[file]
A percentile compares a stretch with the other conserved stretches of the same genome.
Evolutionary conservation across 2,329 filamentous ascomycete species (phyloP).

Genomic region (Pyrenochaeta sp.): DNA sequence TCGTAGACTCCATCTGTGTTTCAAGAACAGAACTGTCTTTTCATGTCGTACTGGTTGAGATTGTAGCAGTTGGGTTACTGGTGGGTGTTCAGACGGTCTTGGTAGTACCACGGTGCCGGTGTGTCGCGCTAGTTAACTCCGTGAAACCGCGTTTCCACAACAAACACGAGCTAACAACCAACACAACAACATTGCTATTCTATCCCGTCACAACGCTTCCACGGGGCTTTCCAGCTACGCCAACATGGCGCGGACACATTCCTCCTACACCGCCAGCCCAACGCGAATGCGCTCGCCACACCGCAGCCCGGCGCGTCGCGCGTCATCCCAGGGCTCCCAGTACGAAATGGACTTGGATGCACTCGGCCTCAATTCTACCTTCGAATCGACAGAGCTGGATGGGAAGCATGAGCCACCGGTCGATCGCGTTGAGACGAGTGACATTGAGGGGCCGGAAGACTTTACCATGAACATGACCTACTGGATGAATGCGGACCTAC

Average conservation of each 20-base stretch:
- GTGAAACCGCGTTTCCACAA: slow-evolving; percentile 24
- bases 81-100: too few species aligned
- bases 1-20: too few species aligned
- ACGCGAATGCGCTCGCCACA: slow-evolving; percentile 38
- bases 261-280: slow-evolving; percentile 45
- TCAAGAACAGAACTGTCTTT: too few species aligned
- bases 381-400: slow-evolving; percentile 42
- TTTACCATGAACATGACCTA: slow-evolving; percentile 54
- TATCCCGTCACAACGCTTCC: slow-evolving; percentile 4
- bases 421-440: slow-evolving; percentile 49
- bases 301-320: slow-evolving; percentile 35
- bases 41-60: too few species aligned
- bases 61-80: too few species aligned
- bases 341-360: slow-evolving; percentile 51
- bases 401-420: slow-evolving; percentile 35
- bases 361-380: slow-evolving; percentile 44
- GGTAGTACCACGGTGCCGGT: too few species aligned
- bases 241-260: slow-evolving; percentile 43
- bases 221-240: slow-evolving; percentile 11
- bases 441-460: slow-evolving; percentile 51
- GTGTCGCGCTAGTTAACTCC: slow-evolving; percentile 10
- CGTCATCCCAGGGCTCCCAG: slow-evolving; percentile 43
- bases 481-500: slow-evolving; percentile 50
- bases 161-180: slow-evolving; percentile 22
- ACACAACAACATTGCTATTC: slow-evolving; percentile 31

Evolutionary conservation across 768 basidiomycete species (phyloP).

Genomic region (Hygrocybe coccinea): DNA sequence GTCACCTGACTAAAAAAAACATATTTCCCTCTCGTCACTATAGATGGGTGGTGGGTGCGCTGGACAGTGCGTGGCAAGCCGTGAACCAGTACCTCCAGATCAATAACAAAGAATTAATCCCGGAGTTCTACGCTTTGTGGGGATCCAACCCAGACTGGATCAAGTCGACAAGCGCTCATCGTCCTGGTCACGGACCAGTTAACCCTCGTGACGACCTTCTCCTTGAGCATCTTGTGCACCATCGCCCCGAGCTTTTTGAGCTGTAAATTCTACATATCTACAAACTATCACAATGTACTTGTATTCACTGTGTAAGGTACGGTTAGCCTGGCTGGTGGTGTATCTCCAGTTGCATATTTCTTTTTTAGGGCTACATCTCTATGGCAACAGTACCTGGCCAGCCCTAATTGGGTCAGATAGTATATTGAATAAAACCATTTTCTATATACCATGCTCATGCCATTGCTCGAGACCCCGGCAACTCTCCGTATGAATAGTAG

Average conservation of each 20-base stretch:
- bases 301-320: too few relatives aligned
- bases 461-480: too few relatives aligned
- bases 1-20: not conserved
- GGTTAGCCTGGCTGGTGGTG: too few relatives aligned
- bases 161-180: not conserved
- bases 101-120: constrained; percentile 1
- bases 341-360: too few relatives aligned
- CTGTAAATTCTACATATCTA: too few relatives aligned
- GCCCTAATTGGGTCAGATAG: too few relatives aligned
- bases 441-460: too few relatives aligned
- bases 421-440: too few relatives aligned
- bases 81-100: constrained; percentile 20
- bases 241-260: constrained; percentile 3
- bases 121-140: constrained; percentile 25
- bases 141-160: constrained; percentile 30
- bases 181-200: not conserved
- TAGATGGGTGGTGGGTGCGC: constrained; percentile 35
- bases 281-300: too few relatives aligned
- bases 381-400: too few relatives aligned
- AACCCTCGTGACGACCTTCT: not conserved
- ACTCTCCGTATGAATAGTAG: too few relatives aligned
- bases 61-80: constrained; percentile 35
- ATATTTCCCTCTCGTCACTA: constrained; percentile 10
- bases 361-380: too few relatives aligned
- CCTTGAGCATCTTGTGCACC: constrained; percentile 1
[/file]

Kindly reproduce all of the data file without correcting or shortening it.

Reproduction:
A percentile compares a stretch with the other conserved stretches of the same genome.
Evolutionary conservation across 2,329 filamentous ascomycete species (phyloP).

Genomic region (Pyrenochaeta sp.): DNA sequence TCGTAGACTCCATCTGTGTTTCAAGAACAGAACTGTCTTTTCATGTCGTACTGGTTGAGATTGTAGCAGTTGGGTTACTGGTGGGTGTTCAGACGGTCTTGGTAGTACCACGGTGCCGGTGTGTCGCGCTAGTTAACTCCGTGAAACCGCGTTTCCACAACAAACACGAGCTAACAACCAACACAACAACATTGCTATTCTATCCCGTCACAACGCTTCCACGGGGCTTTCCAGCTACGCCAACATGGCGCGGACACATTCCTCCTACACCGCCAGCCCAACGCGAATGCGCTCGCCACACCGCAGCCCGGCGCGTCGCGCGTCATCCCAGGGCTCCCAGTACGAAATGGACTTGGATGCACTCGGCCTCAATTCTACCTTCGAATCGACAGAGCTGGATGGGAAGCATGAGCCACCGGTCGATCGCGTTGAGACGAGTGACATTGAGGGGCCGGAAGACTTTACCATGAACATGACCTACTGGATGAATGCGGACCTAC

Average conservation of each 20-base stretch:
- GTGAAACCGCGTTTCCACAA: slow-evolving; percentile 24
- bases 81-100: too few species aligned
- bases 1-20: too few species aligned
- ACGCGAATGCGCTCGCCACA: slow-evolving; percentile 38
- bases 261-280: slow-evolving; percentile 45
- TCAAGAACAGAACTGTCTTT: too few species aligned
- bases 381-400: slow-evolving; percentile 42
- TTTACCATGAACATGACCTA: slow-evolving; percentile 54
- TATCCCGTCACAACGCTTCC: slow-evolving; percentile 4
- bases 421-440: slow-evolving; percentile 49
- bases 301-320: slow-evolving; percentile 35
- bases 41-60: too few species aligned
- bases 61-80: too few species aligned
- bases 341-360: slow-evolving; percentile 51
- bases 401-420: slow-evolving; percentile 35
- bases 361-380: slow-evolving; percentile 44
- GGTAGTACCACGGTGCCGGT: too few species aligned
- bases 241-260: slow-evolving; percentile 43
- bases 221-240: slow-evolving; percentile 11
- bases 441-460: slow-evolving; percentile 51
- GTGTCGCGCTAGTTAACTCC: slow-evolving; percentile 10
- CGTCATCCCAGGGCTCCCAG: slow-evolving; percentile 43
- bases 481-500: slow-evolving; percentile 50
- bases 161-180: slow-evolving; percentile 22
- ACACAACAACATTGCTATTC: slow-evolving; percentile 31

Evolutionary conservation across 768 basidiomycete species (phyloP).

Genomic region (Hygrocybe coccinea): DNA sequence GTCACCTGACTAAAAAAAACATATTTCCCTCTCGTCACTATAGATGGGTGGTGGGTGCGCTGGACAGTGCGTGGCAAGCCGTGAACCAGTACCTCCAGATCAATAACAAAGAATTAATCCCGGAGTTCTACGCTTTGTGGGGATCCAACCCAGACTGGATCAAGTCGACAAGCGCTCATCGTCCTGGTCACGGACCAGTTAACCCTCGTGACGACCTTCTCCTTGAGCATCTTGTGCACCATCGCCCCGAGCTTTTTGAGCTGTAAATTCTACATATCTACAAACTATCACAATGTACTTGTATTCACTGTGTAAGGTACGGTTAGCCTGGCTGGTGGTGTATCTCCAGTTGCATATTTCTTTTTTAGGGCTACATCTCTATGGCAACAGTACCTGGCCAGCCCTAATTGGGTCAGATAGTATATTGAATAAAACCATTTTCTATATACCATGCTCATGCCATTGCTCGAGACCCCGGCAACTCTCCGTATGAATAGTAG

Average conservation of each 20-base stretch:
- bases 301-320: too few relatives aligned
- bases 461-480: too few relatives aligned
- bases 1-20: not conserved
- GGTTAGCCTGGCTGGTGGTG: too few relatives aligned
- bases 161-180: not conserved
- bases 101-120: constrained; percentile 1
- bases 341-360: too few relatives aligned
- CTGTAAATTCTACATATCTA: too few relatives aligned
- GCCCTAATTGGGTCAGATAG: too few relatives aligned
- bases 441-460: too few relatives aligned
- bases 421-440: too few relatives aligned
- bases 81-100: constrained; percentile 20
- bases 241-260: constrained; percentile 3
- bases 121-140: constrained; percentile 25
- bases 141-160: constrained; percentile 30
- bases 181-200: not conserved
- TAGATGGGTGGTGGGTGCGC: constrained; percentile 35
- bases 281-300: too few relatives aligned
- bases 381-400: too few relatives aligned
- AACCCTCGTGACGACCTTCT: not conserved
- ACTCTCCGTATGAATAGTAG: too few relatives aligned
- bases 61-80: constrained; percentile 35
- ATATTTCCCTCTCGTCACTA: constrained; percentile 10
- bases 361-380: too few relatives aligned
- CCTTGAGCATCTTGTGCACC: constrained; percentile 1